Shared plates, sushi and sashimi —
$6 - $32; Mains — $18 - $45 per person
Spacious urban setting with rustic finishes. Great for group dinners, or an
Sea bass with
141 East Meadow Drive | Solaris | vail | 970.476.6628 | matsuhisavail.com
My eyes always start swimming through raw fish renditions, signature sauces and Wagyu specialties available on the menu at Matsuhisa in Vail. I have some never-fail favorites on the menu, but usually the best choice is to simply say: “Omakase.”
Be ready to be adventurous, but above all, to be impressed. Omakase is the chef’s choice at Matsuhisa — it’s always changing, but constantly featuring some of the best and most exotic dishes on the menu.
“We are always happy to create a menu if the guest is comfortable letting our team take the reins,” says manager Jordan Harrill.
And your palate will be in good hands, from chef to table. Matsuhisa servers have impressively intricate knowledge of every ounce of the restaurant’s raw, seared and tempura-fried goodness. They’ll always suggest instructions, too, like to take every bite of the house-favorite, yellowtail sashimi, with a piece of jalapeño and a piece of cilantro.
“With a large menu like ours we feel like we are capable of creating the perfect meal for every guest,” Harrill explains.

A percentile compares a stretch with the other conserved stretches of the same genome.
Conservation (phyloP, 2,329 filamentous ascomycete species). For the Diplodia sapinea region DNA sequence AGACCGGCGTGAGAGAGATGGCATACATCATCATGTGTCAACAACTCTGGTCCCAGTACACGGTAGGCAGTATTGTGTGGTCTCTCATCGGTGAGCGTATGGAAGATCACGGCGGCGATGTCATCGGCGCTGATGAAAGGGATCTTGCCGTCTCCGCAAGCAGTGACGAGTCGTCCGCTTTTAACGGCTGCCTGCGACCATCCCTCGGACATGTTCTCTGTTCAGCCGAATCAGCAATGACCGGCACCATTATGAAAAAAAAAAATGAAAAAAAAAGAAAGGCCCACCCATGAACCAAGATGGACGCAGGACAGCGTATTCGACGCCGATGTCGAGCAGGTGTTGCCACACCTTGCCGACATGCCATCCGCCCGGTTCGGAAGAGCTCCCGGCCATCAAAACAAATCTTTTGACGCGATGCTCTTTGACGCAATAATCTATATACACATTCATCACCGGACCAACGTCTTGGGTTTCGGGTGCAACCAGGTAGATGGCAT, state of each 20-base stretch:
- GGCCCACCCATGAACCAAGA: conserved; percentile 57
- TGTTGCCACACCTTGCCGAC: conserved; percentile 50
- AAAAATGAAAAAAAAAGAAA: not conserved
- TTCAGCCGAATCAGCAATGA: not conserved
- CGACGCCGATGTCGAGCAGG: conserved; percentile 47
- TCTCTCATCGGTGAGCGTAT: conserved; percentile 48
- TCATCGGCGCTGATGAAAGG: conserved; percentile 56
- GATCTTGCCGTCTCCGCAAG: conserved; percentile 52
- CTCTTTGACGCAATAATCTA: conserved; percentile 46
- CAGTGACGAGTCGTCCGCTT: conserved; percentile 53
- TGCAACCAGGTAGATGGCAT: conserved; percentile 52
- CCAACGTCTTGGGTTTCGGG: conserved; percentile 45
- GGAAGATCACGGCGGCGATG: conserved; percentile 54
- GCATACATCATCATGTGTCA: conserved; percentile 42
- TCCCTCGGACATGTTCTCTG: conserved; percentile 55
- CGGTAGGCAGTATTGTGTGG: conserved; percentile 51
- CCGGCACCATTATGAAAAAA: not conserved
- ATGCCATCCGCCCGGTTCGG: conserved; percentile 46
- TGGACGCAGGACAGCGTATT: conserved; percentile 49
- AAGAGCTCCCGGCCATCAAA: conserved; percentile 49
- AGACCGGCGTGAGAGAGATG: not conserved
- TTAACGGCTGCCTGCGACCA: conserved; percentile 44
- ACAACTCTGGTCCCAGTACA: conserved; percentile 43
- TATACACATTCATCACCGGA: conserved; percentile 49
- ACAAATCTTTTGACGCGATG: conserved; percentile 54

Let sommelier and Matsuhisa wine director Andreas Harl pair pours of Etienne Calsac champagne, German riesling and American chardonnay with your courses, or whatever it is he’s inspired to share. Harl has a keen way of matching Matsuhisa’s “New Style” Japanese flavors with ideal varietals.
Cocktails like the Hendricks Gardner also carry dynamic flavors and make nice matches on the menu. This drink is served up in a martini glass, beautifully bright green with fresh serrano pepper, cilantro, ginger and lime. The TK 40 sake is a fruit-forward and easy sipping option, which is obviously also ideal with Matsuhisa’s cuisine.
Embrace variety with a quartet of sashimi, offering a wide range and changing presentation of fish and Japanese-meets-South-American flavors, like kampachi with aqua de chile and yuzu soy, New Zealand king salmon with wasabi salsa and ponzu sauce, or Alaskan king crab with dried miso, yuzu and olive oil.
Signature tempura dishes are lightly battered and fried, so the uni, king crab, rock shrimp or shojin still really shine.
Meat lovers will want to dive right into lamb chops, filet mignon or Wagyu beef options, but don’t underestimate fish-forward here. The sea bass with balsamic teriyaki is a butter-like fish filet, served over delicate white mushrooms and al dente Brussels sprouts. Harl’s Gregory James chardonnay recommendation has legs of its own, but gracefully stands alongside the bass like a forever friend.
Always save room for mochi ice cream at Matushisa, or the impressive ball of Nobu Shave Ice to sweeten up the table as a centerpiece. Of course, sunsets are also a great way to top off your meal.
“Summer is an amazing time to be in Vail,” says Harrill, “and we’re really excited to have the terrace open for guests to enjoy a cocktail or dinner with friends and family while overlooking the mountain and the village.”
The Fitz’s menu sources all its meats from Colorado, and many of the whiskeys in its collection are Colorado-made.